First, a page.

How Long Can a Baby Sleep in a Bassinet?
Your baby is getting bigger and heavier. Soon, they will need the space of a crib. Until then, you may be wondering what to do with your baby when it's nap time. One option is a bassinet.
A bassinet is a small bed for your baby, usually made of wood or metal wire mesh, that can be placed in the bedroom like an armchair or on the floor next to your bed.
You may also use it as a co-sleeper if you prefer to sleep alongside your baby. A bassinet can be used for up to six months, but other factors should matter when deciding how long you want to use it. Here are some things yo
How long can a baby sleep in a bassinet?
Babies do not have lungs to breathe while sleeping in a bassinet, making it important to take safety precautions when co-sleeping with your baby. It is safest to keep your baby in their crib.
A bassinet is not as safe because it lacks the space of a crib to keep your baby safe. Babies are more likely to suffocate in a bassinet because there is less room for them to turn their heads.
It's also harder for a baby to lift its head in the bassinet to cry. Safety is the most important thing to remember when co-sleeping, but your health and your babies are also factors.
Take into account your health and the health of your baby, especially when the only way you can get some sleep is if you co-sleep with your baby. Babies are still growing and developing.
How Long Can Your Baby Stay in a Bassinet?
According to Dr. Debra Johnson of Safe Sleep Pediatrics, both sides of your family can safely breastfeed for six months, so no need to worry about feeding before six months.
"In most cases, no evidence of Sudden Infant Death Syndrome has been found when infants are cared for on their backs in a crib, but there have been cases of fatal infant falls where infants were placed on their backs," she says. "Children should be placed on their backs to sleep to reduce the risk of SIDS and other injuries."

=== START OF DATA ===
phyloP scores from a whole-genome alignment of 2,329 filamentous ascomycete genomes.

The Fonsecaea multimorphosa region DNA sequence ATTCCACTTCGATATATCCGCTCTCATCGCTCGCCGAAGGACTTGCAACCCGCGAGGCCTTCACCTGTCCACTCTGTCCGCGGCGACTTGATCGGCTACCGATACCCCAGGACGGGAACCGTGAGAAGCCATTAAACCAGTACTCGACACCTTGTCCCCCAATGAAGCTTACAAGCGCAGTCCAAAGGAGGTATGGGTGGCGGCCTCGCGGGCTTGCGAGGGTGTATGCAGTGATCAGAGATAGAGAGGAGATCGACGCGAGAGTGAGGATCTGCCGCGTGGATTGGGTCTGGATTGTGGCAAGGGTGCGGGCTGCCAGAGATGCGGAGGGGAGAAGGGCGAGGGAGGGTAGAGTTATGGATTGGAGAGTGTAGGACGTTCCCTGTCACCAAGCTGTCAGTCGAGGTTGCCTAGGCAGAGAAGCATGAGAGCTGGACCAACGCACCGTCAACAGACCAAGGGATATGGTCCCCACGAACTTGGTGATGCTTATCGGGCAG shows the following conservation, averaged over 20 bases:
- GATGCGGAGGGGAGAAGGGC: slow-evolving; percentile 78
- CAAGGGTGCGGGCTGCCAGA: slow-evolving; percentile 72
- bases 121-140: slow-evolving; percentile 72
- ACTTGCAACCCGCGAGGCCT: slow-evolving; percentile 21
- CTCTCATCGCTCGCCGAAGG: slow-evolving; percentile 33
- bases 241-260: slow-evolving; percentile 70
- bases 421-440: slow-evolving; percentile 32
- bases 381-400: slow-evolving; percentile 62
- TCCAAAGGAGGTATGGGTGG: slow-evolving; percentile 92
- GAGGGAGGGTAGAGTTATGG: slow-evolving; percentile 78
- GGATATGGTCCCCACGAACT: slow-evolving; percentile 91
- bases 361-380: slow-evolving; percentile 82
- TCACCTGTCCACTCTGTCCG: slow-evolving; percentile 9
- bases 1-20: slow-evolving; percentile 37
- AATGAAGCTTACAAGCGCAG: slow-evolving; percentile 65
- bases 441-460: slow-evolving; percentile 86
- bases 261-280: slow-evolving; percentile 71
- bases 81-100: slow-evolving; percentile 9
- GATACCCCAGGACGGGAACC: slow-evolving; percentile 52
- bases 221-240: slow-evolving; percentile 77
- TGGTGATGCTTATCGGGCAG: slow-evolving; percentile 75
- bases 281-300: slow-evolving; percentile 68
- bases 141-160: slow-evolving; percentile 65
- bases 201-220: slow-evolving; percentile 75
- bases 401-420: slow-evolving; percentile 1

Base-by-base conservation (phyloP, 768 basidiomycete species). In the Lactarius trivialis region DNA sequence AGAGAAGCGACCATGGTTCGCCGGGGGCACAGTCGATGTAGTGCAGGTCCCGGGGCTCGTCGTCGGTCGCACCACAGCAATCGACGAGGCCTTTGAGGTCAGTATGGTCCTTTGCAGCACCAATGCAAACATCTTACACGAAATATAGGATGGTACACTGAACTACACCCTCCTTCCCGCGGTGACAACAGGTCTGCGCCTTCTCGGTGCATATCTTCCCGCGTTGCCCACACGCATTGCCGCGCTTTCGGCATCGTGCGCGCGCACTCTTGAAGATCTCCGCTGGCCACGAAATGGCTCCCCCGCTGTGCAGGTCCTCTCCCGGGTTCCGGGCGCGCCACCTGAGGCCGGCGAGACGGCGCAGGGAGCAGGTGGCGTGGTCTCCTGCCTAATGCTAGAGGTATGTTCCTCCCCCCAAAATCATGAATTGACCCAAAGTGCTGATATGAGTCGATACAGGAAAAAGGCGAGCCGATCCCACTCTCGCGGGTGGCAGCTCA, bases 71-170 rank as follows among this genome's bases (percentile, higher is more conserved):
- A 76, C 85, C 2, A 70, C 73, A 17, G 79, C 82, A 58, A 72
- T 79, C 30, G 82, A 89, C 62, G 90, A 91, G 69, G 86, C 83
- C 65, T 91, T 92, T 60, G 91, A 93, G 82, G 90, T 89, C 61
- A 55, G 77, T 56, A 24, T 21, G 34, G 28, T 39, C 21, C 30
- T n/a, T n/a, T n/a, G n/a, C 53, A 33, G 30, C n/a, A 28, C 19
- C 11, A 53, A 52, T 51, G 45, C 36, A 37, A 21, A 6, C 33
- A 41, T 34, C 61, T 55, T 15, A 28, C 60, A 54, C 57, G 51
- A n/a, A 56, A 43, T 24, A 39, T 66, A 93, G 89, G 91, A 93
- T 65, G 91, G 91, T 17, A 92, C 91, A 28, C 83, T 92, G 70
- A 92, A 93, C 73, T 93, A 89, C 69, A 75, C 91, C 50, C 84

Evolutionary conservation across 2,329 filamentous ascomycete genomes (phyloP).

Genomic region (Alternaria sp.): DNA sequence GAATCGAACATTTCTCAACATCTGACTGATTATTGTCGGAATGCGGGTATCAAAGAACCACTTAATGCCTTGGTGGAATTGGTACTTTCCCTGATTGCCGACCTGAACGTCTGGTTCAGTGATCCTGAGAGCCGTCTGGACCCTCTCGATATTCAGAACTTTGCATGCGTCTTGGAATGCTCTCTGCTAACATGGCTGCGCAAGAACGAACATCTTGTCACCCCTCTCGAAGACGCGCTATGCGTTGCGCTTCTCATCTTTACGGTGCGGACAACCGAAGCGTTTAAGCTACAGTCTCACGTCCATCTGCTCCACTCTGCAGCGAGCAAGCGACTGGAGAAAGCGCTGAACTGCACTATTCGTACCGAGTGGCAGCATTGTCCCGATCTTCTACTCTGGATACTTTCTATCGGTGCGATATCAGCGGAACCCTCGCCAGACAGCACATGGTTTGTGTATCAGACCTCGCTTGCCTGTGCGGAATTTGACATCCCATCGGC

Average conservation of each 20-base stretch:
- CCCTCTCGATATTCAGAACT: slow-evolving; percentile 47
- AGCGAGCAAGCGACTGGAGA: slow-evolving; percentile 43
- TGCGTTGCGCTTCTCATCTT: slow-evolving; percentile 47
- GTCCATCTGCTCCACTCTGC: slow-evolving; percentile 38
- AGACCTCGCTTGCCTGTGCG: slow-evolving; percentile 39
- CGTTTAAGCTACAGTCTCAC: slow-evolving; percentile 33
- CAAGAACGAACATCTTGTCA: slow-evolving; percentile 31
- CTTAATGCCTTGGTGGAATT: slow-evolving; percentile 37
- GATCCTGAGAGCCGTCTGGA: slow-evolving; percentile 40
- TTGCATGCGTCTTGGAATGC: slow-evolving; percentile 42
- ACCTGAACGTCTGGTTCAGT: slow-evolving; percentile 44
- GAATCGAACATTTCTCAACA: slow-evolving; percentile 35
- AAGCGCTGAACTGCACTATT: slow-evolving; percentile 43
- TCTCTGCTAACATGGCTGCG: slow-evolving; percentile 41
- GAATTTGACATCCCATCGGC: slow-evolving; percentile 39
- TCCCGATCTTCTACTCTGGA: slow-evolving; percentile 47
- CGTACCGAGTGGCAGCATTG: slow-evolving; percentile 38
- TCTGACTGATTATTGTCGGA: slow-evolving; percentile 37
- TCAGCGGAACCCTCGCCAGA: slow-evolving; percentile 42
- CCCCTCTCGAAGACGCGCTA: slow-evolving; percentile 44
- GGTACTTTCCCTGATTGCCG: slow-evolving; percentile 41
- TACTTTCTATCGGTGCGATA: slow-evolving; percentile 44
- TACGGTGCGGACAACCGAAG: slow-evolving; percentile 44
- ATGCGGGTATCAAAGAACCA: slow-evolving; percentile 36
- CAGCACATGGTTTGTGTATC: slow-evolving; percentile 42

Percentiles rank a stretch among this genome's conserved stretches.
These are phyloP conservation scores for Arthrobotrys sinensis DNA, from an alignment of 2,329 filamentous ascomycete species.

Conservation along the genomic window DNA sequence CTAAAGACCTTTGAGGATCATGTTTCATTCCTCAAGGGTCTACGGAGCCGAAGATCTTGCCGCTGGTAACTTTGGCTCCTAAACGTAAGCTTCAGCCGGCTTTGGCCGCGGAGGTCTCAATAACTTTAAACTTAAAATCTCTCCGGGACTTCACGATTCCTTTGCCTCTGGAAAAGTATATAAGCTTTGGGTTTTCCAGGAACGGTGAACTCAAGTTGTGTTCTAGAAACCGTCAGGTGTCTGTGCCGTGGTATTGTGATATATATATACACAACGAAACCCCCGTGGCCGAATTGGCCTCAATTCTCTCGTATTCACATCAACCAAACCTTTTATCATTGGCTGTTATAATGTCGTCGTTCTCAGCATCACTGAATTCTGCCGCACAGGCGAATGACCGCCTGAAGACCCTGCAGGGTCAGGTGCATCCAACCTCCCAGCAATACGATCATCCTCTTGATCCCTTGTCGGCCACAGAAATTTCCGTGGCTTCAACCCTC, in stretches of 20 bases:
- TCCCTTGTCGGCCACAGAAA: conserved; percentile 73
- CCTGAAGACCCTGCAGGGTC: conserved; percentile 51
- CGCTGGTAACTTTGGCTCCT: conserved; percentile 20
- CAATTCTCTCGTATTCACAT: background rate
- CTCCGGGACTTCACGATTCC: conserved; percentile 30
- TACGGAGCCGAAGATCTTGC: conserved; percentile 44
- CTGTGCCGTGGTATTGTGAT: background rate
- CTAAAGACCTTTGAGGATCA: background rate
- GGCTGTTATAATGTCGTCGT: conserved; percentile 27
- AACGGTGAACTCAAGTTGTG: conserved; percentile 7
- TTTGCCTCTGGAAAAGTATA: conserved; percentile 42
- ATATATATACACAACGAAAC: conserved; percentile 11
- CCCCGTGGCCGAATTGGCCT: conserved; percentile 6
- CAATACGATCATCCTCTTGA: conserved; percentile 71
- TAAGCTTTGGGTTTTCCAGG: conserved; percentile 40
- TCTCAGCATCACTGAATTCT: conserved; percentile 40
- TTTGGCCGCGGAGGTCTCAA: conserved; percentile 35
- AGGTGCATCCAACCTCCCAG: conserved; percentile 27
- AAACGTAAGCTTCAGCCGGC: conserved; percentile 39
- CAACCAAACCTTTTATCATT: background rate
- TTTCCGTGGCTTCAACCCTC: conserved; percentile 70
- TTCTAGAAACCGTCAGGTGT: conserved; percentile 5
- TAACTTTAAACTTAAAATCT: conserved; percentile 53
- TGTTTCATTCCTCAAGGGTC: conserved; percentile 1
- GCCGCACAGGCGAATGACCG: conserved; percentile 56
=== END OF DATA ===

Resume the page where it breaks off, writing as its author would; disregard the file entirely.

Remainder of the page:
As for age, an American Academy of Pediatrics spokesperson confirmed to Heavy that at this time, there is no evidence to suggest that there is an age when babies should not sleep in a bassinet.
Issues with using a bassinet for too long
Sleeping with your baby on your chest can lead to congested lungs. Because the baby breathes on their own, this can put them at risk of developing bronchitis or pneumonia. If you use a bassinet, the infant's head may pop up from the sleeping surface when you roll over.
This makes it difficult for the infant to maintain a deep sleep and keeps them from inhaling too much air. Moreover, a bassinet is not a suitable space for your baby to roll onto their belly.
If the baby rolls onto their stomach during the night, they can't turn onto their back without assistance. This can cause breathing problems, the need for oxygen, and more frequent trips to the hospital to visit the doctor.
When should a bassinet be used?
Babies sleep for a short period each day, and some need to sleep longer, such as those who are hungry or have had an upset tummy.
However, the difference between babies who need to sleep longer than 12 hours a day and those who need shorter periods of sleep is minimal, meaning that bassinets are a waste of space in the first six months.